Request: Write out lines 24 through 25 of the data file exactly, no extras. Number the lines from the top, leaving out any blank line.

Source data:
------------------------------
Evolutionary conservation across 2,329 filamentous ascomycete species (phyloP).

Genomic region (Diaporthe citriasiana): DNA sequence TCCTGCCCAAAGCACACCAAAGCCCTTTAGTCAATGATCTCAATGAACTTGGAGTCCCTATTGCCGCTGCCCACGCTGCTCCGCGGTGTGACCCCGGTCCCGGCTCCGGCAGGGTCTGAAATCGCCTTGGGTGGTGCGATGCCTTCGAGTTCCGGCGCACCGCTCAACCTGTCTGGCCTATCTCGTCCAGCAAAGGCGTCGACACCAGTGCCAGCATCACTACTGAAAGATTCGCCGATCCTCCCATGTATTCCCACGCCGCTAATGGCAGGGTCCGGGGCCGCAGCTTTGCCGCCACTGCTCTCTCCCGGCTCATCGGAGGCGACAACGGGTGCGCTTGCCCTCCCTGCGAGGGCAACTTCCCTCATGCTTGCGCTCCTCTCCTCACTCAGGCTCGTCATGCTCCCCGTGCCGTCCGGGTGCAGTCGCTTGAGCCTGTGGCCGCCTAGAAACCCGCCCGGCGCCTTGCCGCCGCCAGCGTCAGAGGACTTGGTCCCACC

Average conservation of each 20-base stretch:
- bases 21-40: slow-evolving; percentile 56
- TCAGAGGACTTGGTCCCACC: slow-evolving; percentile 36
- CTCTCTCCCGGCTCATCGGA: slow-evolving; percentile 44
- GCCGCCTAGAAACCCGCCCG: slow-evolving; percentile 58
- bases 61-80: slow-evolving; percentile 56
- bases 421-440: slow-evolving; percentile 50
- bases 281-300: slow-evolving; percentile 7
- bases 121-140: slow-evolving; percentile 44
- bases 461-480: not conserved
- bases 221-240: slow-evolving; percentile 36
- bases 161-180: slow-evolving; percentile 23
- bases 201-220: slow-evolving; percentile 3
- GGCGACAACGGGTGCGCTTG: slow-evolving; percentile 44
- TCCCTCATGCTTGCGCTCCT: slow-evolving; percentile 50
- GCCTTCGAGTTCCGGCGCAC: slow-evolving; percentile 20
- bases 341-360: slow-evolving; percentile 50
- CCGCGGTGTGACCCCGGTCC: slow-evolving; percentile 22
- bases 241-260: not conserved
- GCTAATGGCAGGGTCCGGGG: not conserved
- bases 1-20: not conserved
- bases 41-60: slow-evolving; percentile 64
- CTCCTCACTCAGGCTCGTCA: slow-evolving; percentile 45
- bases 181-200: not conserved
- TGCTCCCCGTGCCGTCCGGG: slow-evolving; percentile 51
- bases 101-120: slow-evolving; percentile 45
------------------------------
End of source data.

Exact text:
- bases 41-60: slow-evolving; percentile 64
- CTCCTCACTCAGGCTCGTCA: slow-evolving; percentile 45